NEW YORK (TheStreet) -- Michael Kass, manager of the Baron International Growth Fund (BIGFX) , is picking large companies in the banking, commodities and luxury industries tilted toward emerging markets.
As the U.S. struggles to lower debt, putting a drag on the economy, foreign stocks are poised to outperform, Kass says. Finance companies
, crop-protection company
, and jewelry and watch maker
are among his favorite choices.
The $47 million mutual fund, which was started at the end of 2008, has risen 14% this year and 16% in the past year, beating its rivals in the foreign small- and mid-cap growth category.
Welcome to TheStreet.com's Fund Manager Five Spot, where America's top mutual fund managers give their best stock picks and views on the market in a five-question format.
Why will international stocks lead the way in 2011?
International economies are where the greater growth potential is, particularly in the emerging economies. It also happens to be where there is greater financial and fiscal flexibility, which doesn't really exist in many of the large developed countries like the U.S.
One stock you like is Standard Chartered, which has a lot of emerging-markets exposure.
Standard Chartered is fascinating. It was founded over 150 years ago to help finance trade flows within the former British empire. It's now grown up to become a leading bank to small and medium-size enterprises as well as large companies, and increasingly to consumers in the emerging world. They have relationships going back over 100 years.
You can invest in banks in China, but then you would be investing in a company that is conducting Chinese monetary policy. That's not something we are interested in. This company is run by sophisticated Western managers. They own the stock and they understand the allocation of credit. That's where I want to put my money.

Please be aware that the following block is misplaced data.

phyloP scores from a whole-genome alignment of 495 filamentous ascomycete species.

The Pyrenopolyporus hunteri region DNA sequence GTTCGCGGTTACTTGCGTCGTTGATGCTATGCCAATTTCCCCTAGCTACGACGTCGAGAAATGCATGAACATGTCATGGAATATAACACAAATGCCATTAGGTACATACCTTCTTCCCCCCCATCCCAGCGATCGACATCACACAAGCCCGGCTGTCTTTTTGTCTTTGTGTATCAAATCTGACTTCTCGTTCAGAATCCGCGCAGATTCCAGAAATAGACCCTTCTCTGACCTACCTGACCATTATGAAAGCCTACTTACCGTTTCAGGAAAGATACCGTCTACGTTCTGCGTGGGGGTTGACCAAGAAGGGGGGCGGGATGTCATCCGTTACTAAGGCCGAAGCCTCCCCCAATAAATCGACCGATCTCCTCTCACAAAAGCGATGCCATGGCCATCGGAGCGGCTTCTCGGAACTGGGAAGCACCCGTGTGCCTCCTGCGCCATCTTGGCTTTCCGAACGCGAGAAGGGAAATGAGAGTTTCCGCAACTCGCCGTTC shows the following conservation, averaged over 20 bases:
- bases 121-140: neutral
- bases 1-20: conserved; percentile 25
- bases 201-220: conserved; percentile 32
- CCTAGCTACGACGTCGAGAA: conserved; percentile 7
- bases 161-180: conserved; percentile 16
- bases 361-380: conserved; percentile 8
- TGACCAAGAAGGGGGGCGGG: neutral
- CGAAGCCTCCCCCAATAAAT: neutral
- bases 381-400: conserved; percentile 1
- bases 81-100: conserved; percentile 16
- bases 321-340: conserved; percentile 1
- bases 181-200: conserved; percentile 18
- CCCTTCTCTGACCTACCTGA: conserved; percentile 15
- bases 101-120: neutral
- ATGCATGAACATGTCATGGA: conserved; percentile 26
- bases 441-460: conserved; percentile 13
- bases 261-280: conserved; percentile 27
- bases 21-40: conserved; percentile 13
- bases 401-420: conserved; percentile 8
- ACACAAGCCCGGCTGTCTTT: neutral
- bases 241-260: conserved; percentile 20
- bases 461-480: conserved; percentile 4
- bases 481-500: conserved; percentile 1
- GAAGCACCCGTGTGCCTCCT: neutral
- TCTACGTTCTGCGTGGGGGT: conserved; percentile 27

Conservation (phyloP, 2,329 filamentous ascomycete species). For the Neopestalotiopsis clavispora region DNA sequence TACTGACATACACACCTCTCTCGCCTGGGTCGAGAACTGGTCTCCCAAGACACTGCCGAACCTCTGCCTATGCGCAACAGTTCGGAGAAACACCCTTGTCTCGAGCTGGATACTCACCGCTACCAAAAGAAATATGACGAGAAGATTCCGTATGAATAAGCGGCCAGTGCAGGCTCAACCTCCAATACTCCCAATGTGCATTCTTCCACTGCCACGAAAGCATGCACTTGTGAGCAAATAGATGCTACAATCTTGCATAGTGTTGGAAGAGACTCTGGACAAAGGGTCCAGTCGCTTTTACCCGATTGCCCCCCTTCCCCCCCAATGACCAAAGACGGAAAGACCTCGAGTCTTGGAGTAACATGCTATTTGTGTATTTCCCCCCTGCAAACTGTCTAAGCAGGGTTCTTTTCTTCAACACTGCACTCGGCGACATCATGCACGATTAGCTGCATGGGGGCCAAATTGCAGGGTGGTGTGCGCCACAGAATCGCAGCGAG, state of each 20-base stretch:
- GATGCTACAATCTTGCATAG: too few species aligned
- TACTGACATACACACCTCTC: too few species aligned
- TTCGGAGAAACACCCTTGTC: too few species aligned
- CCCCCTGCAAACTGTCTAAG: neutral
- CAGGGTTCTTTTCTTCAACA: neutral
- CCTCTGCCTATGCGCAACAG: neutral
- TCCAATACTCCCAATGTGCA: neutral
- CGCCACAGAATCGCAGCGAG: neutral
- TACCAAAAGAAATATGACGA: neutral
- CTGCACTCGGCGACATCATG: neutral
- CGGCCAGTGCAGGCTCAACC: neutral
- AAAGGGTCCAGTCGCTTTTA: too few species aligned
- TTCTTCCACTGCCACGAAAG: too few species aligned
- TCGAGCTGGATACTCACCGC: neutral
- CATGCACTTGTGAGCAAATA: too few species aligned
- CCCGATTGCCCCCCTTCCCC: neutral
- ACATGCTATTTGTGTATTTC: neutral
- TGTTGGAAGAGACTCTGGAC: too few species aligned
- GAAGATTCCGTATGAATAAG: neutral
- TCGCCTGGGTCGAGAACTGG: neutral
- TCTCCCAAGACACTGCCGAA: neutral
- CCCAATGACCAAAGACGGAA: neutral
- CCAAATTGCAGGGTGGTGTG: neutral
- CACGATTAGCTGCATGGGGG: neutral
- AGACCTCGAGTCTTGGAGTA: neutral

In Brazil, you are a fan of Itau Unibanco. Why this bank?
This bank has a great position with consumers in Brazil. If you think about it, the governments are all trying to stimulate consumer spending. The way to do that is to drive credit penetration. This is the bank that's best positioned to do that, and they have the best management team in Brazil. So we are pretty excited about the loan-growth potential and their ability to grow earnings in the coming years.
Syngenta (SYT) , another holding, is getting support for its agriculture products.
Syngenta is a fascinating company. They are developing incredible intellectual capital. They are really in the business of agricultural yield improvement when you think about it. That's really important strategically because when people are wealthier, their eating habits change, particularly in Asia. They are eating more protein. More protein means you need more corn. More corn means there is pressure on yields, and companies like Syngenta can step in and help all those farmers.
You also like Richemontundefined, which owns the Cartier brand. In this sluggish market, can people afford Cartier watches?
Certainly people in places like China, Brazil and some of the other emerging markets can. In fact, there is an astounding increase in wealth creation in these places where there was no wealth five or 10 years ago. This is where the growth is. It's the engine driving Richemont. Half of their revenue today comes from emerging market consumers. They have the brands that emerging consumers want. You cannot recreate a Swiss watch brand or a jewelry design house like Cartier. There is no Chinese knockoff for Richemont.
-- Reported by Gregg Greenberg in New York.
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